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Mobile applications are becoming more prevalent by the day, and more apps are starting to be dependent on cloud storage in order to free up space on the users’ devices. This code pattern will show you how to download images from Cloud Object Storage as well as compare them to images downloaded from a traditional server.
Cloud Object Storage
The IBM Cloud Object Storage provides flexible and easily scalable cloud storage options for unstructured data. Cloud Object Storage makes it possible to store large amounts of data in an efficient manner. With virtually unlimited storage space for data, it is often used for archiving and backup. It is also used for web and mobile applications, and its easy scalability encourages use as persistent storage for analytics. IBM Aspera is pre-integrated to provide a high-speed data transfer to and from Cloud Object Storage, and query-in-place functionality allows easy running of analytics on your stored data.
Mobile applications can often interact with data that is stored in the cloud as objects. This data is stored not only as a backup, storage, and an archive, but also for persistent storage for analytics. As data can be accessed in real time, it allows for the efficient and easy running of analytics on the stored and regularly updated data. In this code pattern, you will create an example Swift application that can be used to compare images that are downloaded from a traditional server, and images that are stored in the Cloud Object Storage.
This mobile app can be used in photo sharing apps, comparison apps, identifier applications, and many more that require storage and/or comparative capabilities. It can also be used to identify similar images, which can have applications in online retail and e-commerce websites. The ease of running analytics also allows data to be processed in real time, which helps increase the efficiency of the organization.
Development and Process Description
This code pattern is an “Image Downloader” app that compares downloaded images from a traditional server (for which one can use any online source of information, for example, Wikipedia) and images from IBM Cloud Object Storage on the phone. The images are stored in the Cloud Object Storage as objects in one bucket and as compressed file archives in another bucket. Hence, in this code pattern, you have to first create an iOS Swift application, as the phone, we are using in this example is an iPhone. After this, you have to integrate the IBM Cloud Object Storage into the aforementioned Swift application.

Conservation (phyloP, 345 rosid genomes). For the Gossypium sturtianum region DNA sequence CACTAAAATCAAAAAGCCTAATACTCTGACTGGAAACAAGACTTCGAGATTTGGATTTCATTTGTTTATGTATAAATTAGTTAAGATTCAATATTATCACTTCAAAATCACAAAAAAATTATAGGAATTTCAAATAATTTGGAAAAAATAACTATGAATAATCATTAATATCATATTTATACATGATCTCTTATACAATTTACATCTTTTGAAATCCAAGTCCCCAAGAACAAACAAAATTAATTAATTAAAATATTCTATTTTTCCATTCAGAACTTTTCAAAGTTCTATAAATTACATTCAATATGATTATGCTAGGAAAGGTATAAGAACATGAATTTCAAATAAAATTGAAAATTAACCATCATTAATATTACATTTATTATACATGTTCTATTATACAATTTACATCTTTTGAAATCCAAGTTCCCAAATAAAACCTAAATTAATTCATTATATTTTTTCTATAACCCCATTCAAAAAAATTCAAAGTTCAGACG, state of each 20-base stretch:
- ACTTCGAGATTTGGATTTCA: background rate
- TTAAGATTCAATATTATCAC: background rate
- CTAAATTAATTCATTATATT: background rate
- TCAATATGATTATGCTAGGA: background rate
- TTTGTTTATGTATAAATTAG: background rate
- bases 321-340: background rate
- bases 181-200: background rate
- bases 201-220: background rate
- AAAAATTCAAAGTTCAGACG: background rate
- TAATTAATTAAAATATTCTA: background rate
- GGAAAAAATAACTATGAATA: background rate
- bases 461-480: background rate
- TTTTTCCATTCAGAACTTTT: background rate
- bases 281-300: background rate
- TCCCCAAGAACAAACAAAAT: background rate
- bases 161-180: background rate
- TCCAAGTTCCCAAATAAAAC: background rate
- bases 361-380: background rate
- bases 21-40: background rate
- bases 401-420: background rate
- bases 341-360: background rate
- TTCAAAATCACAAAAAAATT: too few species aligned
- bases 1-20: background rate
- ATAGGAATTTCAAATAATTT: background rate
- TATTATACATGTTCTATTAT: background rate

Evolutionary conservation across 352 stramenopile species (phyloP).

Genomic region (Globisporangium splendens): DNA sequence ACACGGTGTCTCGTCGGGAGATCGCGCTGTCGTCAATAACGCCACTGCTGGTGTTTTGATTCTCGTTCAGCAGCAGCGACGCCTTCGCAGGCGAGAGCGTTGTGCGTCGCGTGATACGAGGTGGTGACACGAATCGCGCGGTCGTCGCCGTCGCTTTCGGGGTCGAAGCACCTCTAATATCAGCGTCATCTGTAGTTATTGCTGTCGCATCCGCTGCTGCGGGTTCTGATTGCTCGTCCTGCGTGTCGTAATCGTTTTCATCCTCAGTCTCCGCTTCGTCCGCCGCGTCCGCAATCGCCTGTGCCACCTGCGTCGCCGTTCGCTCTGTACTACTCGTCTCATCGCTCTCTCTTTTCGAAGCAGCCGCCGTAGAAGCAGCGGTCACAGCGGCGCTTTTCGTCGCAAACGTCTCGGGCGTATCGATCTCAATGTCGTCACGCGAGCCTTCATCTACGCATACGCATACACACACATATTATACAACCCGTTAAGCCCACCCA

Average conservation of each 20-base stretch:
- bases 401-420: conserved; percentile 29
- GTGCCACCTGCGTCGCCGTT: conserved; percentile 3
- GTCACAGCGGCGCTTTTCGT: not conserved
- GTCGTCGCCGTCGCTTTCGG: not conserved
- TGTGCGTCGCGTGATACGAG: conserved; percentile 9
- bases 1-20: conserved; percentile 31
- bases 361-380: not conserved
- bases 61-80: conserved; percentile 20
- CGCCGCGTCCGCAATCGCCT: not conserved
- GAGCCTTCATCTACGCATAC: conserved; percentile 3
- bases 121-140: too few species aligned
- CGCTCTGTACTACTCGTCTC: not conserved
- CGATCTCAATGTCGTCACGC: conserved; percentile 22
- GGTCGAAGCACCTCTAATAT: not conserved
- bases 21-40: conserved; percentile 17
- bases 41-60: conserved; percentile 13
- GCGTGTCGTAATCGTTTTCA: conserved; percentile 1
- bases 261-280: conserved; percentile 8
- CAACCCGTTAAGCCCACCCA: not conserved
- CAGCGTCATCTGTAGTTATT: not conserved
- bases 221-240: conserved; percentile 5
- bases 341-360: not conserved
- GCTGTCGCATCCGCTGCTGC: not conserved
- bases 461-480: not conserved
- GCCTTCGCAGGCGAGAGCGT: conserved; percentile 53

Once this is done, the user can interact with the Swift app to download the objects (in this case, images) from IBM Cloud Object Storage. The app then makes the relevant calls to the Cloud Object Storage and receives the access token and the list of bucket objects. It will then proceed to download the objects. The images are then downloaded and displayed to the user.
In this Code Pattern, we will look at comparing downloading Atlantic Hurricane Season images from a traditional server (Wikipedia in this case) and Cloud Object Storage on an iPhone. The images are stored in Cloud Object Storage as objects in one Bucket and a Zip archive in another Bucket.
When the reader has completed this Code Pattern, they will understand how to:
- Create an iOS Swift application
- Incorporate Cloud Object Storage into a Swift application
1. The user interacts with the app to start a download of objects (images) from Cloud Object Storage.
2. The app makes the necessary calls to Cloud Object Storage to get the access token, list of bucket objects, and download the objects (images).
3. The images are downloaded and displayed on the app to the user.
5. Run in Xcode
1. Clone the repo
Cone the repo locally. In a terminal, run:
$ git clone https://github.com/IBM/swift-cloud-object-storage-example
$ cd swift-cloud-object-storage-example
2. Install developer tools
Ensure you have the required developer tools installed from Apple:
3. Install dependencies
You can install CocoaPods using the following command:
$ sudo gem install cocoapods
If the CocoaPods repository is not configured, run the following command (this may take a long time depending on your network connection and installation state):
$ pod setup
A pre-configured Podfile has been included in this repository. To download and install the required dependencies, run the following command from your project directory:
$ pod install
If you run into any issues during the pod install, it is recommended to run a pod update by using the following commands:
$ pod update
$ pod install
Finally, open the Xcode workspace: ImageDownloader.xcworkspace.
4. Create Cloud Object Storage Buckets
- Provision the IBM Cloud Object Storage Service and follow the set of instructions for creating a Bucket.
- Upload the images in atlantic_hurricane_seasons/images to a Bucket.
- Run ./zip_hurricane_images.sh in atlantic_hurrincane_seasons/zip to create the zip file. Then upload the zip file to a different Bucket.
- Follow these instructions for obtaining an API key and ibm-service-instance-id
- Include the public endpoint, Bucket names, API key, and ibm-service-instance- id in ImageDownloader/Data.plist
5. Run in Xcode
In Xcode, click Product > Run to start the iOS application. Choose which download type to use for downloading the images from the Picker View. The download history results are logged in the History tab.